|Literary Law Guide for Authors: Copyright, Trademark, and Contracts in Plain Language|
|author||Tonya Marie Evans and Susan Borden Evans|
|summary||A practical guide to copyright and trademark law|
The content of the book really is as the title claims. It is a practical explanation of legal concepts, written by practicing lawyers. It is not a theoretical exploration, it is not a detailed history, and it is most definitely not criticism. The primary audience is writers who want a good understanding of the law before getting involved with the publishing industry or attempting to self-publish. The writing itself is beautifully concise and precise. Given the topic, there are passages that require long lists of examples and distinctions to maintain accuracy. If you have never encountered thorough legal writing before, it can be a bit daunting.
Literary Law Guide begins by explaining copyright in great depth. In this book, that only means 10 pages. But the table of contents for that section alone lists the following:
- Protecting Ideas
- When Copyright Ownership Begins
- Showing the World That You Own Your Work
- What a Copyright Owner Has the Right to Do
- Scope of Copyright Protection
- The Elements of Copyrightable Works
- Copyright Registration
- How to Investigate the Copyright Status of a Work
- Where to Search for Information about Registered Copyrights
- Transfer of Copyright
- Reclaiming Your Copyright After Transfer
That's only the first half of the book's text. Trademark gets the next 30 pages. Once again the authors provide thorough explanations of concepts and actual legal procedures. The final section is on contracts. Given the book's nature, it's really about publishing contracts for writers, but the information is still useful.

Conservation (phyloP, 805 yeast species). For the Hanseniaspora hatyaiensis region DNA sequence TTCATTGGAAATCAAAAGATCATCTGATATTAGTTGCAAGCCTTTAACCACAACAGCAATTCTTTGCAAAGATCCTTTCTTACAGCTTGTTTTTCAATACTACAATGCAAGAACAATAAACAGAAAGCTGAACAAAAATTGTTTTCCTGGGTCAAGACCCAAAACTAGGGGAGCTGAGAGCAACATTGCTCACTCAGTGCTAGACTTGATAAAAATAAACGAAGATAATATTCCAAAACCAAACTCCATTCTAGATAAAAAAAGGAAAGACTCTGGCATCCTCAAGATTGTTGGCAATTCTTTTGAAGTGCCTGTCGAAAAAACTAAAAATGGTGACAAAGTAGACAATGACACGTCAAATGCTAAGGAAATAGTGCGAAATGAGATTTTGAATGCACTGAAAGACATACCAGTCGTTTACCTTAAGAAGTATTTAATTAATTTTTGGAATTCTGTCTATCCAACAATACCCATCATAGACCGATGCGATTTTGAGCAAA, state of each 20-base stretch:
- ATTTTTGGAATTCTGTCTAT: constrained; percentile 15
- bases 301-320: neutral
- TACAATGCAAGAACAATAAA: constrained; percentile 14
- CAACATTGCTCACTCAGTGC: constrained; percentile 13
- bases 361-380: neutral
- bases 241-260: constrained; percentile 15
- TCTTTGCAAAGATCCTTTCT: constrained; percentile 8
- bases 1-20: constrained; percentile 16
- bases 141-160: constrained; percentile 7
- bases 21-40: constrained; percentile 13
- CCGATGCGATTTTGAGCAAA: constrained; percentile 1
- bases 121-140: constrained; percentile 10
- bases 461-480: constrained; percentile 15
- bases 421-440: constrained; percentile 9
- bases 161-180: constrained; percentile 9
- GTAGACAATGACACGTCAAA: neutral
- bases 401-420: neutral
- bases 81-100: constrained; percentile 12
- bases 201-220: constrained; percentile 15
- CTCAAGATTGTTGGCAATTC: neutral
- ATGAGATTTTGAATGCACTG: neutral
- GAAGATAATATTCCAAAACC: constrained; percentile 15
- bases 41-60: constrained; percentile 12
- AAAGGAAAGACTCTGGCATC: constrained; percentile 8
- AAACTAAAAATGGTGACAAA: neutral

The book includes a CD with a handful of Copyright and Trademark Office forms in PDF and Word files of sample publishing contracts. These materials are also printed over 90 pages in the book itself. With the exception of the contracts, this is fairly superfluous. The forms are all readily available online.
Overall, Literary Law Guide has value for several segments of the Slashdot readership. Programmers, especially those working independently, can gain invaluable information on the available means for protecting or profiting from their work. Those interested in Free content (not just software) can better understand issues surrounding licensing and the public domain. Everyone who reads the book will have a better understanding of the issues we spend so much time discussing.
Perhaps because it is targeted towards the world of traditional writing, Literary Law Guide may leave a Slashdot reader unsatisfied at the coverage of digital-age issues. However, I think the fault for that really lies with a legal structure that is, as we all know, far behind the times. A book on the law can only cover what law there is. As the authors put it, in what may be the greatest understatement on this issue I've seen:
In light of this twenty-first century reality, some scholars believe that the law lags far behind in closing the gap between yesterday's statutes and tomorrow's technology.
The final recommendation: if you want to know more about copyright and trademark than you'll easily discover using Google, this book is for you.
You can purchase Literary Law Guide for Authors: Copyright, Trademark, and Contracts in Plain Language from bn.com. Slashdot welcomes readers' book reviews -- to see your own review here, read the book review guidelines, then visit the submission page.